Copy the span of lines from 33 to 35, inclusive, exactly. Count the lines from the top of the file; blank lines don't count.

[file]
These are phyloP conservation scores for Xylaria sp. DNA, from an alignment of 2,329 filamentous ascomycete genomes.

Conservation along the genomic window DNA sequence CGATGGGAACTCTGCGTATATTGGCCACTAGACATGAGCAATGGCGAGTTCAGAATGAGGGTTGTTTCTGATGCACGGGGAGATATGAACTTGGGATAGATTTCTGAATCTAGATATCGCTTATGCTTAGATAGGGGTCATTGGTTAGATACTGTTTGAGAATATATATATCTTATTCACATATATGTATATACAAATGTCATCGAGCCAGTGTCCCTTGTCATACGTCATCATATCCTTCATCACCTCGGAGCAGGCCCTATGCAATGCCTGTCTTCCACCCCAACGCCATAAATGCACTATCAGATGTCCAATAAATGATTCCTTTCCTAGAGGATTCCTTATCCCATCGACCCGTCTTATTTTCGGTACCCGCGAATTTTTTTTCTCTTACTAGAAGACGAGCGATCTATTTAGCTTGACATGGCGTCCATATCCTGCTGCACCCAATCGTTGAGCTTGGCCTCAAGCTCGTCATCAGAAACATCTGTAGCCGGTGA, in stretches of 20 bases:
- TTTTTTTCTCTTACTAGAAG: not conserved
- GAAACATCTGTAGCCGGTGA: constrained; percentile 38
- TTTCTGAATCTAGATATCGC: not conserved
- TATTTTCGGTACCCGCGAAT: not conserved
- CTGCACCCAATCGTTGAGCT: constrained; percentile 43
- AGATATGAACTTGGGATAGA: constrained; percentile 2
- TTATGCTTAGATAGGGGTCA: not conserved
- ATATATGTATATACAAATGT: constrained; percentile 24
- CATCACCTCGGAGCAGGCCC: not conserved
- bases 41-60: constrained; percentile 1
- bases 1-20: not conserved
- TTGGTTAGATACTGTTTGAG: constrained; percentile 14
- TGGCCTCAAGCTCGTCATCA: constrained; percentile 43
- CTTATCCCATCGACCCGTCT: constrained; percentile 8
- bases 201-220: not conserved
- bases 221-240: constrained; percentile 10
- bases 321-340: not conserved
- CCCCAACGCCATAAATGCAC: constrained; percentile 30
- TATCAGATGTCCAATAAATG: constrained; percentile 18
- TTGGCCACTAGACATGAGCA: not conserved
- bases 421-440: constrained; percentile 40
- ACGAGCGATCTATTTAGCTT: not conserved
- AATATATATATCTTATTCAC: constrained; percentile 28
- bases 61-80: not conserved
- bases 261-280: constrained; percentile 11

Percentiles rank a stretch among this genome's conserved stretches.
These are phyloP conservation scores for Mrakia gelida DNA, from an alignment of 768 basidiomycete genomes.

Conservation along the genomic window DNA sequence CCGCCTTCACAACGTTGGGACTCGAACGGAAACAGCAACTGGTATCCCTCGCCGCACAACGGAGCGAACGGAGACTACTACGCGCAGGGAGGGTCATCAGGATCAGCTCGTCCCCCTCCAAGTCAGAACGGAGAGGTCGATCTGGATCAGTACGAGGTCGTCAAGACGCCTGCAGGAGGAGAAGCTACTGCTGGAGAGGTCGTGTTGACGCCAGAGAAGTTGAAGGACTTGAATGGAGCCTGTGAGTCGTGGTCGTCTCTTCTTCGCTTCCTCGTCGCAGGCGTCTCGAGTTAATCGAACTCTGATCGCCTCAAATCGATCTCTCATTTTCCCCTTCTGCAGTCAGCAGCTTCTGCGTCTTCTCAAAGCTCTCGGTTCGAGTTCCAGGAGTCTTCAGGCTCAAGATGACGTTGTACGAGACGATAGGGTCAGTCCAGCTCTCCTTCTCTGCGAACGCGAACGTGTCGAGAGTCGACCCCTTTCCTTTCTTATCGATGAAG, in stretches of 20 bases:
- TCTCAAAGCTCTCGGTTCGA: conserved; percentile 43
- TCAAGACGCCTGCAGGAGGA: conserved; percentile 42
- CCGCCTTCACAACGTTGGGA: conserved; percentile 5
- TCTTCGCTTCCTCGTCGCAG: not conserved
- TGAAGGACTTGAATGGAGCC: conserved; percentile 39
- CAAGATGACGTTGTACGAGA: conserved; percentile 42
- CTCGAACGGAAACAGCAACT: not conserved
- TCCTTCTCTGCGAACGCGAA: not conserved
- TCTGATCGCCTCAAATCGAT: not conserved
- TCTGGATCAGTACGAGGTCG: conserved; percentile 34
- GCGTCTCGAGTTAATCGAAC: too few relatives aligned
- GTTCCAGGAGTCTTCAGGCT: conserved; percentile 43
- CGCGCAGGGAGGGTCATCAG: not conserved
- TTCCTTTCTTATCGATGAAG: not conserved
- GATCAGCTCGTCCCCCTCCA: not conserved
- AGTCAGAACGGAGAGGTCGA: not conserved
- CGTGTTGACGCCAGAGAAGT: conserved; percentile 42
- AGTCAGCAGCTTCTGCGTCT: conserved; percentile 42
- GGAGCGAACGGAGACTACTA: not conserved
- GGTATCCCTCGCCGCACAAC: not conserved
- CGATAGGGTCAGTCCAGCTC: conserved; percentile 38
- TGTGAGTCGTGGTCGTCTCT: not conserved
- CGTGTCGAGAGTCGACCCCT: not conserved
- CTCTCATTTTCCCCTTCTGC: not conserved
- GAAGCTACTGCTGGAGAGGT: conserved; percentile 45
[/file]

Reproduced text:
- CCGCCTTCACAACGTTGGGA: conserved; percentile 5
- TCTTCGCTTCCTCGTCGCAG: not conserved
- TGAAGGACTTGAATGGAGCC: conserved; percentile 39